Inerrancy and the NIV

by Michael Marlowe

From the beginning of its existence the NIV has been touted as a version made by evangelicals who had the greatest respect for Scripture, and on this ground it was supposed to be worthy of acceptation in conservative evangelical churches. The original NIV preface (1973) declared that “certain convictions and aims have guided the translators. They are all committed to the full authority and complete trustworthiness of the Scriptures, which they believe to be God’s Word in written form.” In the 1978 preface this statement was strengthened to read, “the translators were united in their commitment to the authority and infallibility of the Bible as God’s Word in written form.”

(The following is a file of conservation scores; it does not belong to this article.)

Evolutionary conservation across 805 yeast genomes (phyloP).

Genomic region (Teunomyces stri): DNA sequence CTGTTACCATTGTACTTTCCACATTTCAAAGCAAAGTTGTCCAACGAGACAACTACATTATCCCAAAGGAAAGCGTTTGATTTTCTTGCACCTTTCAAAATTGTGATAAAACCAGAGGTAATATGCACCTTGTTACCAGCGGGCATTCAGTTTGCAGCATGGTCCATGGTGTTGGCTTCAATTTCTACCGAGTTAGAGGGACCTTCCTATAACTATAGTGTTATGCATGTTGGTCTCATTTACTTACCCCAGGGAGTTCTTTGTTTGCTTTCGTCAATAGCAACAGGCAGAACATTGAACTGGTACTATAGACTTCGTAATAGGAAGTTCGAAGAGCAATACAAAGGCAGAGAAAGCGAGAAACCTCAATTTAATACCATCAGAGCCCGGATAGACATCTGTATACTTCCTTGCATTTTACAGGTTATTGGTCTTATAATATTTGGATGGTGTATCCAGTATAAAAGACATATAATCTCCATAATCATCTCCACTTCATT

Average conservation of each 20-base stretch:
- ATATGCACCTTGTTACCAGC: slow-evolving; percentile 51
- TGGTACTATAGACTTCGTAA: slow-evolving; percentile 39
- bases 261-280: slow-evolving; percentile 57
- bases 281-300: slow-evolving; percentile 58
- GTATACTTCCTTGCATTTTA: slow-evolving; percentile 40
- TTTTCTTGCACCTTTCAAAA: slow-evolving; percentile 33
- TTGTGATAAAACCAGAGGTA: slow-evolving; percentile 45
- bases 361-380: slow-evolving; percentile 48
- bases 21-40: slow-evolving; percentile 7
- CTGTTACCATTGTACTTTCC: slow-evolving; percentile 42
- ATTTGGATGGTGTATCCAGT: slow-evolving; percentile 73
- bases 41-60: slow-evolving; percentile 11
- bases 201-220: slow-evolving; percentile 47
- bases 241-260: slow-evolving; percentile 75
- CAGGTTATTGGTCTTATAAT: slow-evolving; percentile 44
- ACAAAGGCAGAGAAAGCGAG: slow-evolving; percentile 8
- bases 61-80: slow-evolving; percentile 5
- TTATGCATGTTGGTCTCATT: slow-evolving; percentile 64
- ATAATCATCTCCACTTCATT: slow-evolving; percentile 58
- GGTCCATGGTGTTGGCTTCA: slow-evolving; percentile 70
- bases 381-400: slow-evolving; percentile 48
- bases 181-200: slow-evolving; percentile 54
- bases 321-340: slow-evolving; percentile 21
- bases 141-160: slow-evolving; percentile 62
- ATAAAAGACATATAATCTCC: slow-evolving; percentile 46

This commitment was however called into question by many people when in 1997 it became known that the NIV Committee on Bible Translation (which included some of the original translators) had produced a gender-neutral revision of their NIV. Such tampering with the language of the Bible in order to conform it to “politically correct” speech was not expected from a group which had portrayed itself as sharing the usual evangelical belief in the verbal inspiration and inerrancy of the Bible. True, there had been conservative scholars who pointed out that the meaning of anthropoi is often inclusive of women, and may rightly be translated “people,” which is quite true, but the very idea of revamping thousands of verses in order to avoid translating masculine pronouns was another matter. The preface of the gender-neutral “Inclusive Language Edition” even contained the alarming words, “it is often appropriate to mute the patriarchalism of the culture of the biblical writers through gender-inclusive language,” which implied that the translators were not so much interested in translating as in suppressing many details of the Biblical text which they judged to be undesirable. Such an attitude towards the text of Scripture was disturbing to those who believed in its verbal inspiration.